Asia has at least 10 ancestral lineages, shows genome mapping

BENGALURU: Asia has at least 10 ancestral lineages, whereas northern Europe has just one, says a study of global genetic comparison including genome sequence from 598 individuals belonging to 55 ethnic groups from India.

Asia has at least 10 ancestral lineages, shows genome mapping

The digital sequencing data was subsequently sent to Singapore for processing and storage. Source: iStock.

shriaya.dutt@tribuneindia.com

BENGALURU: Asia has at least 10 ancestral lineages, whereas northern Europe has just one, says a study of global genetic comparison including genome sequence from 598 individuals belonging to 55 ethnic groups from India.

The findings, published in the journal Nature, are from the first study of GenomeAsia 100K project which was launched in 2016 to better understand the genome diversity of Asian ethnicities by sequencing 100,000 genomes of people living in Asia.

In their first study, the non-profit consortium analysed the genomes of 1,739 people.

"To put it into context, imagine we looked at all people of European descent and based on the level of their genetic diversity, observed that they could all be grouped into just one ancestral lineage or population," said Stephan C. Schuster, Professor at Nanyang Technological University in Singapore.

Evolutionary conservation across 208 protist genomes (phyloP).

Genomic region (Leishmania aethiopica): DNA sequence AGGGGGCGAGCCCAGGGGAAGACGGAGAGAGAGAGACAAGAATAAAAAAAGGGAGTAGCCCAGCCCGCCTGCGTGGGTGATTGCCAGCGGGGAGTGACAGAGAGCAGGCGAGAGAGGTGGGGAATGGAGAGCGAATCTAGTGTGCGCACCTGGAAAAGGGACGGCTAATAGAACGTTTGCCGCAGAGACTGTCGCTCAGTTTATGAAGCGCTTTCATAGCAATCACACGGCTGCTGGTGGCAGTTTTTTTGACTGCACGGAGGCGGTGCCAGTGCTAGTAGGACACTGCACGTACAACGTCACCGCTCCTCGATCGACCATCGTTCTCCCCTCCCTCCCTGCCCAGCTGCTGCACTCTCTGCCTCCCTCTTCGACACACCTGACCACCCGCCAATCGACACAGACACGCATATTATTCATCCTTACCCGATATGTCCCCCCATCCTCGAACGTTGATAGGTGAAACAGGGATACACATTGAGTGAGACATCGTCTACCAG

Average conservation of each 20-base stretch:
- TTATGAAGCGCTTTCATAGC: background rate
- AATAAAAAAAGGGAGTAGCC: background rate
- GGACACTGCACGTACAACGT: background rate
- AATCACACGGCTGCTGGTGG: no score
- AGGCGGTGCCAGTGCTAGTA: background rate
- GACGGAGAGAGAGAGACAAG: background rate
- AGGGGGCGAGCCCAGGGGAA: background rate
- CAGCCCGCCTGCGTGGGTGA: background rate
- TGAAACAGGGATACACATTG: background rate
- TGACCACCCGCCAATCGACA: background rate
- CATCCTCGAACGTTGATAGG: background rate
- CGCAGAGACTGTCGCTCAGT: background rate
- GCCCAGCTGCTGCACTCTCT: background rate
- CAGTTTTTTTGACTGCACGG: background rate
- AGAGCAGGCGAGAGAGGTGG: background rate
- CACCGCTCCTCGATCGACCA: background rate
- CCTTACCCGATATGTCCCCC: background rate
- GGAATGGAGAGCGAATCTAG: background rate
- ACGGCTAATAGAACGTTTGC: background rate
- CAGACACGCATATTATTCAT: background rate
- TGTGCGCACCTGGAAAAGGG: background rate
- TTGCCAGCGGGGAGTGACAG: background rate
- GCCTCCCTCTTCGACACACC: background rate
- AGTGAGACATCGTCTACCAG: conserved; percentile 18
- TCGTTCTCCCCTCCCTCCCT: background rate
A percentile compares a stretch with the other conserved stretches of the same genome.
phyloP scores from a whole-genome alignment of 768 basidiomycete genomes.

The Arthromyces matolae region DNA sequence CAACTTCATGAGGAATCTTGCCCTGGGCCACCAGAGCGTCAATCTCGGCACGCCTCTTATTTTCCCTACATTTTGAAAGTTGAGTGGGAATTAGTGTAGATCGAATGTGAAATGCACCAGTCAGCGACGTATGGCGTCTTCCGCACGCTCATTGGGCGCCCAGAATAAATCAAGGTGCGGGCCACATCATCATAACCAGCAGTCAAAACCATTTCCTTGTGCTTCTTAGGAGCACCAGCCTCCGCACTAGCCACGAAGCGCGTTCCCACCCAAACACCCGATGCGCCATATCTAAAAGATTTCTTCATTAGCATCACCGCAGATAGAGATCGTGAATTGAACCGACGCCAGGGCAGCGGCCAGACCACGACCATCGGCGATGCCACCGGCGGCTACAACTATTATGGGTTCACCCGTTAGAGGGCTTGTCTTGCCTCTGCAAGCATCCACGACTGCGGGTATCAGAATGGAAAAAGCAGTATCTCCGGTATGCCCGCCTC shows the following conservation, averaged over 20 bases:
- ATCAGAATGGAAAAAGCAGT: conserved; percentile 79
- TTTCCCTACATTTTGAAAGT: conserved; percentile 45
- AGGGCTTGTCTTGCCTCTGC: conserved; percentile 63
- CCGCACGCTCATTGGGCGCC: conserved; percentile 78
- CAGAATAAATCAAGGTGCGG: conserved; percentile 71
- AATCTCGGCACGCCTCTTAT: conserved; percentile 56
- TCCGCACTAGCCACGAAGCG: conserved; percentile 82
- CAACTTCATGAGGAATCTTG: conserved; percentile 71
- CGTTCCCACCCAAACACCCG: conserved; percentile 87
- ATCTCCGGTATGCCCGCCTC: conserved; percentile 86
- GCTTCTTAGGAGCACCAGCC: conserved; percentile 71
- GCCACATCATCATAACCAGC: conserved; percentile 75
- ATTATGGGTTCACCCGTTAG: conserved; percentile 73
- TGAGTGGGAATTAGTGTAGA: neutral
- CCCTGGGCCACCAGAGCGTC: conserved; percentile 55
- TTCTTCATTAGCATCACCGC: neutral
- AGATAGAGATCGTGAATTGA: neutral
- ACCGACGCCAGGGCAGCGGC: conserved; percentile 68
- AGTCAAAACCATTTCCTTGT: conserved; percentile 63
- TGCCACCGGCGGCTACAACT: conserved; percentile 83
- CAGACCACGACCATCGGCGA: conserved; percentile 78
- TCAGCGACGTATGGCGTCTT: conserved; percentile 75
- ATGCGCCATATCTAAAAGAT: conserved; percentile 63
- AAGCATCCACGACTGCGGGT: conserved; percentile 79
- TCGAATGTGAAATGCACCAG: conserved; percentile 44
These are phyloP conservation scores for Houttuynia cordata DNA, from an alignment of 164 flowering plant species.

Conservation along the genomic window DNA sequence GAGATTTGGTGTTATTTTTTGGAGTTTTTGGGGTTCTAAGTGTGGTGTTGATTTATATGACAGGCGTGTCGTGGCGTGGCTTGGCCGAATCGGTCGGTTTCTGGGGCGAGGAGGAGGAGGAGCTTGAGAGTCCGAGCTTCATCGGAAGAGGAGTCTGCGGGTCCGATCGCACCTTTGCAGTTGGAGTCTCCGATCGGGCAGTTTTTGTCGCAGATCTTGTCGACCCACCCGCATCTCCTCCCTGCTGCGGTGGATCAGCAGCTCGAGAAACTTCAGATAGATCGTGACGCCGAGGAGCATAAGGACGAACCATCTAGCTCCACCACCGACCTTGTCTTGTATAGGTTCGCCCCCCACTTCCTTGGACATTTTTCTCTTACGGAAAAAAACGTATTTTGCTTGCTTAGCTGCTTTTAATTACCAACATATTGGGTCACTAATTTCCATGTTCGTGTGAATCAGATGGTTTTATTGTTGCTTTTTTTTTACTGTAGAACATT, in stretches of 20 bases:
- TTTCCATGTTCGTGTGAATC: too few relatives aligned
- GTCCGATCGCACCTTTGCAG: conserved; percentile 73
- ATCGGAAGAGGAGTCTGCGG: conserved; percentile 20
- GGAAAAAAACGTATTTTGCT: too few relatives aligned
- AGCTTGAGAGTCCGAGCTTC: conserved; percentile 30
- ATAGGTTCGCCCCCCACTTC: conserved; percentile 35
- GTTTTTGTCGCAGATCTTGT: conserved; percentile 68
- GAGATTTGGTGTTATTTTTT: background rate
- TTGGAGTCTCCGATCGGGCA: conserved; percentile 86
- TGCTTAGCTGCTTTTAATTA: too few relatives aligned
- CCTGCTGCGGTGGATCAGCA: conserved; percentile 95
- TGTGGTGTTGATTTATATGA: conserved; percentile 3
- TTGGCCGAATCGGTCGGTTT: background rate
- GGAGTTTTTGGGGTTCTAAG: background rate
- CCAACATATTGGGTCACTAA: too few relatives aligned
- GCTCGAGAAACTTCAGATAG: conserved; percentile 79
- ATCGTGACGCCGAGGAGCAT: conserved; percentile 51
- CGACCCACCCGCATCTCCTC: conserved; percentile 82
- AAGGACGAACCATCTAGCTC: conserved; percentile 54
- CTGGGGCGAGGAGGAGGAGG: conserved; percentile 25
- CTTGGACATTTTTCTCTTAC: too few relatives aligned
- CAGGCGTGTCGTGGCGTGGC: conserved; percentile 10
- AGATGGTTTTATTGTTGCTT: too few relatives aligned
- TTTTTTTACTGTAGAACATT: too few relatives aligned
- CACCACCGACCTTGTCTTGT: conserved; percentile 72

"Now, if we took that same approach with our new data from people of Asian descent, then based on the much higher levels of genetic diversity observed we would say that there are 10 different ancestral groups or lineages in Asia," said Schuster, the consortium's scientific chairman and a co-leader of the study.

The study covers 64 different countries and provides what the authors call "the first comprehensive genetic map for Asia" that will guide scientists in studying diseases unique to Asians, improve precision medicine and identify drugs that may carry higher risk of adverse reactions for certain ethnic groups.

Despite forming over 40 per cent of the world's population, Asian people have previously accounted for only six per cent of the world's recorded genome sequences.

"The data from this study besides helping understand the population groups has already proved to be a great resource for disease gene discovery in an ongoing analysis of over 1,500 familial inherited disorder cases," said Somasekar Seshagiri, an author on the study and President, SciGenom Research Foundation in Chennai.  

For the study, genomic DNA extracted from the blood and saliva samples was sequenced in laboratories of the four consortium members in the US, India, South Korea and Singapore.

The digital sequencing data was subsequently sent to Singapore for processing and storage.

"We have a great opportunity to apply genomics in India to understand, manage and treat diseases. Genomic analysis of our unique population groups and disease cohorts will lead to identification of genetic mutations and drug targets not just for India but for the whole world," said Sam Santhosh, CEO of genomics-driven research and diagnostics company MedGenome and one of the study authors.

"The data from GenomeAsia 100k effort will help enhance our efforts in make cutting edge genomics accessible to Indians," Santhosh said. — IANS

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